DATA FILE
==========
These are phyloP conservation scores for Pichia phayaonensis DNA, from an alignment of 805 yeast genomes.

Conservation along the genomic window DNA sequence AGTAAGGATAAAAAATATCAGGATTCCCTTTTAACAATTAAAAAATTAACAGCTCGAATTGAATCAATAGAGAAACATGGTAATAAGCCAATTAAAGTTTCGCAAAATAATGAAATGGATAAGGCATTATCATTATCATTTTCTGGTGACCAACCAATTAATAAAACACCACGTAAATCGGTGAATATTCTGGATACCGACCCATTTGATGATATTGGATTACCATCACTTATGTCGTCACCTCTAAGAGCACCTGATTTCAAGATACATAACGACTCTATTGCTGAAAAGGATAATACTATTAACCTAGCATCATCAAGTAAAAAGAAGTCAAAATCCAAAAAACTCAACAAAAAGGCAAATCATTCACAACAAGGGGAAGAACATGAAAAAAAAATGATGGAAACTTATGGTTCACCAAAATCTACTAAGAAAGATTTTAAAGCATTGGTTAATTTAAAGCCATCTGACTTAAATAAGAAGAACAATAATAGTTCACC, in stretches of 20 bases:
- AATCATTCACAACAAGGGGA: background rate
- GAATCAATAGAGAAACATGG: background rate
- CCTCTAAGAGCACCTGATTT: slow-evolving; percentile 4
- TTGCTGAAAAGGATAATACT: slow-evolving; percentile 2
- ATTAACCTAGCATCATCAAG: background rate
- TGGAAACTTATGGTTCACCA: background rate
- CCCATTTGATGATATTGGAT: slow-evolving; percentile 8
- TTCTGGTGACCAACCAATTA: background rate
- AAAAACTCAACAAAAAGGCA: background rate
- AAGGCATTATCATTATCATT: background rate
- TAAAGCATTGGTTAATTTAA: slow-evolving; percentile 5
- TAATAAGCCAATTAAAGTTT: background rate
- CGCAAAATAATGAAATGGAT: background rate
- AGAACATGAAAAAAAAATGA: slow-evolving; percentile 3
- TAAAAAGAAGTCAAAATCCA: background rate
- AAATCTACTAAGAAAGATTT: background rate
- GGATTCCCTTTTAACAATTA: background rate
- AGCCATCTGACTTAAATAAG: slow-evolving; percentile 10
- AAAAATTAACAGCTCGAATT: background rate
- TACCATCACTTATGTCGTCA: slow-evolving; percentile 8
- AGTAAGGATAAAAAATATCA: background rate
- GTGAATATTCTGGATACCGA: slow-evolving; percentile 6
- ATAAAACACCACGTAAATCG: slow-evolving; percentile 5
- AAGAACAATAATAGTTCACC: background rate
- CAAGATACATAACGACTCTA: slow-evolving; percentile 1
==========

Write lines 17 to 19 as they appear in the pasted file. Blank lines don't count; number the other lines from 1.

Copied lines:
- TAAAAAGAAGTCAAAATCCA: background rate
- AAATCTACTAAGAAAGATTT: background rate
- GGATTCCCTTTTAACAATTA: background rate